Timing "Disturbances" in Labor Market Contracting: Roth's Findings and the Effects of Labor Market Monopsony
This paper addresses Alvin Roth's findings of market contracting at times earlier than optimal for market participants, which Roth describes as market "unraveling," a market failure he proposes to solve by designing centralized buyer-seller matching programs. This paper shows that, while Roth's engineering solutions are ingenious, the early contracting phenomena derive from labor market monopsony. Under monopsony, price is unavailable to clear the market; time of contract becomes the currency for working out market forces. Roth's matching serves to shore up the monopsony and would be unnecessary if the monopsony were removed; a superior solution is to end the monopsony. (c) 2010 by The University of Chicago. All rights reserved.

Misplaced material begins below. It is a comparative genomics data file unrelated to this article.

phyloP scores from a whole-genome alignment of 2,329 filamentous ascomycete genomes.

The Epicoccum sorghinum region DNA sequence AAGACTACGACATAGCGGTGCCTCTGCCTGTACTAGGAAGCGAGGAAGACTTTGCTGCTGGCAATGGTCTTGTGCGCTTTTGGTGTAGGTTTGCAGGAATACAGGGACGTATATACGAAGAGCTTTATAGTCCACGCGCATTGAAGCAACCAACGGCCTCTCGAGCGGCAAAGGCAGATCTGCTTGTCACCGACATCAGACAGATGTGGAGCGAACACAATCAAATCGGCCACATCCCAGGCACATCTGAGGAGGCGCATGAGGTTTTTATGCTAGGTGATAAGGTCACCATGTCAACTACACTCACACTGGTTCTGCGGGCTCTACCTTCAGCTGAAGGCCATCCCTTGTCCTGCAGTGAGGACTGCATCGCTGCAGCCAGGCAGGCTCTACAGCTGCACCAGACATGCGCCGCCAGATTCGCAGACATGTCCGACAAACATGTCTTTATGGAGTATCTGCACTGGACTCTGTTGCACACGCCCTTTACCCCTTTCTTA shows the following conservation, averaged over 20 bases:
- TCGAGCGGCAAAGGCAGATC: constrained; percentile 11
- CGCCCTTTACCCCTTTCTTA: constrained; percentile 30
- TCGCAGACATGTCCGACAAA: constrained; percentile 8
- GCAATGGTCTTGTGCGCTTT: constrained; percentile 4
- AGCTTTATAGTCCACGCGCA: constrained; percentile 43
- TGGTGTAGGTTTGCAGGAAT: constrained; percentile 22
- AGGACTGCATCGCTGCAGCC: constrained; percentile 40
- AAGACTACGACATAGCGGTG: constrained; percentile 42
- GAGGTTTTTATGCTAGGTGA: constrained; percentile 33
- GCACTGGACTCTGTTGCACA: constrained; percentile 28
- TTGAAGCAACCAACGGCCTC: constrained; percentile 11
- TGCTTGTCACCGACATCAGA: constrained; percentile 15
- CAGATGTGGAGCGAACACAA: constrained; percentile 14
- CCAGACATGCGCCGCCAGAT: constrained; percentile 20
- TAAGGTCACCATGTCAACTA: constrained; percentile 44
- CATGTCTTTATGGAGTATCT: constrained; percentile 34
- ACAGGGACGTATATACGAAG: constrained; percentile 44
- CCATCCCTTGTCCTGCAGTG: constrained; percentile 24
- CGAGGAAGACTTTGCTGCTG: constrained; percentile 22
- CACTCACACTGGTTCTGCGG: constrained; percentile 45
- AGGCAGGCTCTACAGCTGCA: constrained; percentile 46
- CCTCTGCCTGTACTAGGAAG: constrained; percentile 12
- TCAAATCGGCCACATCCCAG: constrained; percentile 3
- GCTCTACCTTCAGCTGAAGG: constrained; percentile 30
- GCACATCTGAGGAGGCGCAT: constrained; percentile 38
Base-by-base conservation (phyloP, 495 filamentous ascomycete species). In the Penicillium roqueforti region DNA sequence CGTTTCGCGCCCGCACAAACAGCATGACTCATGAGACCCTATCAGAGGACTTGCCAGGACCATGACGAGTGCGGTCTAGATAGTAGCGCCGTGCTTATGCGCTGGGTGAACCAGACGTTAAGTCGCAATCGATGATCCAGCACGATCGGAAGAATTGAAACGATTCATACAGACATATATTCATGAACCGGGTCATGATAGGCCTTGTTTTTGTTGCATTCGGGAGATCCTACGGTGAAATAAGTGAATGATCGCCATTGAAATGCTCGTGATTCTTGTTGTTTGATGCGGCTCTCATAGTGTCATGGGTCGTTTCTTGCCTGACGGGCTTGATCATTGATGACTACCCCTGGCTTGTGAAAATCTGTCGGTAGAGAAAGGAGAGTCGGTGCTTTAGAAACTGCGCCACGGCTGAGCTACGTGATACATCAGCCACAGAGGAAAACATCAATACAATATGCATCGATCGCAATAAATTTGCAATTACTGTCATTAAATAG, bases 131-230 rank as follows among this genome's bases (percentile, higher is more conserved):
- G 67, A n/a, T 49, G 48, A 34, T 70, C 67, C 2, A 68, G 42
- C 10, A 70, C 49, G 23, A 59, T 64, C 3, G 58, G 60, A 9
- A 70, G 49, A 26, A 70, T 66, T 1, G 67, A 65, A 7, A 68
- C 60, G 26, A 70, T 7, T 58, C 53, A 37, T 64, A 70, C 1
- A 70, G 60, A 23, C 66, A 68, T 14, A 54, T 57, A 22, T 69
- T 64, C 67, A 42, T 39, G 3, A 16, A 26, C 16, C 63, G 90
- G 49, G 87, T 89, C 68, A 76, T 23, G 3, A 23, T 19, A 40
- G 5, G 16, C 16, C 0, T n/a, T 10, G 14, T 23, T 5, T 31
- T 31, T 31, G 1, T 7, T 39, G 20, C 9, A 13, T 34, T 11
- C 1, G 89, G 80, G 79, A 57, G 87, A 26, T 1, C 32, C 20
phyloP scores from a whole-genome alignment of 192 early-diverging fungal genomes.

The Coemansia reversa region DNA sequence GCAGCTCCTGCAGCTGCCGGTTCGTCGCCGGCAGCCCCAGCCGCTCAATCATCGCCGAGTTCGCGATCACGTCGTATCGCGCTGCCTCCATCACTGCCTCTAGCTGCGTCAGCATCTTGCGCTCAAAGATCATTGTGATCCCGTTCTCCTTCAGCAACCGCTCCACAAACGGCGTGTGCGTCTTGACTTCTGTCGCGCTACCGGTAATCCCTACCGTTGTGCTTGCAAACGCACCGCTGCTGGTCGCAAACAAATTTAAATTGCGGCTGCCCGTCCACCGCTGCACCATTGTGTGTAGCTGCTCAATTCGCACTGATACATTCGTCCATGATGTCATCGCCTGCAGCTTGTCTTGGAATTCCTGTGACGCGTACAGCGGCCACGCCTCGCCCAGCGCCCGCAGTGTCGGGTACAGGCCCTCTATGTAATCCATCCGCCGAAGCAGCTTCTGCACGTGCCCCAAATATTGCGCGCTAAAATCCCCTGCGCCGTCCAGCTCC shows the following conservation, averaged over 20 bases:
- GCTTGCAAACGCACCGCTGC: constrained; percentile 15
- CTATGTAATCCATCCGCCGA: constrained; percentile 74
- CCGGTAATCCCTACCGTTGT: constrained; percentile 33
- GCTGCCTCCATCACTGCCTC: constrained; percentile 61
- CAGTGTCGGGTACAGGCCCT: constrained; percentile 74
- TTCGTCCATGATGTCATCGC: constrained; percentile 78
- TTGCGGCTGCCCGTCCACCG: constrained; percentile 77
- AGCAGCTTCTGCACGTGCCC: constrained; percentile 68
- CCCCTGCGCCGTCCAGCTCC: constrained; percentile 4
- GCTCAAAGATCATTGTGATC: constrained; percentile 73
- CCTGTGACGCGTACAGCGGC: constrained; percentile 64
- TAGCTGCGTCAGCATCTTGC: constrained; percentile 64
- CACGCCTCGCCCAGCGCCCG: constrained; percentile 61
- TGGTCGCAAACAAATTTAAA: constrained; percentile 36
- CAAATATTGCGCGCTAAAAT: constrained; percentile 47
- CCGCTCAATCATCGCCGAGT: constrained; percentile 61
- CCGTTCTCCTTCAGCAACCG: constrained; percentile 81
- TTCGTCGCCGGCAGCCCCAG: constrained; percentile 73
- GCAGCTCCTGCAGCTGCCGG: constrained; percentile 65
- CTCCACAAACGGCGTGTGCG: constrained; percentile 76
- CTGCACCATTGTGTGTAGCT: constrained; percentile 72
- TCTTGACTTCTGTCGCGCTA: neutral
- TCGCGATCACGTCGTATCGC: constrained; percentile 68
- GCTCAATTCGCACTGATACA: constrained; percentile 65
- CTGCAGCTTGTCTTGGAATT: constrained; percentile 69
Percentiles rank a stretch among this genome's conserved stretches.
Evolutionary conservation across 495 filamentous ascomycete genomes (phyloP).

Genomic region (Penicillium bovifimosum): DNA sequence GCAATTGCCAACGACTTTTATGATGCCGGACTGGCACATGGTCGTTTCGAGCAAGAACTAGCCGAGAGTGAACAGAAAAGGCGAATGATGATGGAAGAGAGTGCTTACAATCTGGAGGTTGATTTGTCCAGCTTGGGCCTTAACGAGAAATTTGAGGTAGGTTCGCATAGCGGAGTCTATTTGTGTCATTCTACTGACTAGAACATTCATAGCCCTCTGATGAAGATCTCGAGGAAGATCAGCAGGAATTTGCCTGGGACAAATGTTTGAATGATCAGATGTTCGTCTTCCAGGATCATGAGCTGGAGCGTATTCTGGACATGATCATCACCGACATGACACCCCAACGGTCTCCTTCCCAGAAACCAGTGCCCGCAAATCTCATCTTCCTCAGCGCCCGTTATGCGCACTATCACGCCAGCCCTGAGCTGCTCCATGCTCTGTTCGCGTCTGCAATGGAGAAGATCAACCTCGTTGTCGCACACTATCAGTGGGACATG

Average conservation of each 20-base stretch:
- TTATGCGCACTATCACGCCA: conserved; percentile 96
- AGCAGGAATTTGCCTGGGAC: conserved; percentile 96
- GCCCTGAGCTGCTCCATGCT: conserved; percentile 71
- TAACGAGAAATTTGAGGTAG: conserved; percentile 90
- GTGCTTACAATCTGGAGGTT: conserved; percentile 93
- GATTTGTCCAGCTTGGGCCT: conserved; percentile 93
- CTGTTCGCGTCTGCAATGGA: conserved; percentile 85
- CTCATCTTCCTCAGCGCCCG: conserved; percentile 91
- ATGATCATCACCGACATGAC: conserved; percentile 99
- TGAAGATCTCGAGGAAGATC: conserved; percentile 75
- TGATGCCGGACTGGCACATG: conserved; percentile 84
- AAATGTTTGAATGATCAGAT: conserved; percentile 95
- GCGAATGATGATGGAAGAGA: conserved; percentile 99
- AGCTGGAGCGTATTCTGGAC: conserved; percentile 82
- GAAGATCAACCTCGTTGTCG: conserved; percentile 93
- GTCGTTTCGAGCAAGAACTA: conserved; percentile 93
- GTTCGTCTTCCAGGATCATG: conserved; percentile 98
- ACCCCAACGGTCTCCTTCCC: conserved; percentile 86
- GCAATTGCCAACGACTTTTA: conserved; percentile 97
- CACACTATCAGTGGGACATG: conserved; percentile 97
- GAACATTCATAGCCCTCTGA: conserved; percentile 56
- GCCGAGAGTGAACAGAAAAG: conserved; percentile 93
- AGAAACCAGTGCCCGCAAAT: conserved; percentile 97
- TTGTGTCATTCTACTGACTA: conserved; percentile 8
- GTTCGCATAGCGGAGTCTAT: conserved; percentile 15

If you experience problems downloading a file, check if you have the proper application to view it first. In case of further problems read the IDEAS help page. Note that these files are not on the IDEAS site. Please be patient as the files may be large.
As the access to this document is restricted, you may want to look for a different version under "Related research" (further below) or search for a different version of it.
When requesting a correction, please mention this item's handle: RePEc:ucp:jlabec:v:28:y:2010:i:2:p:447-472. See general information about how to correct material in RePEc.
For technical questions regarding this item, or to correct its authors, title, abstract, bibliographic or download information, contact: (Journals Division)
If references are entirely missing, you can add them using this form.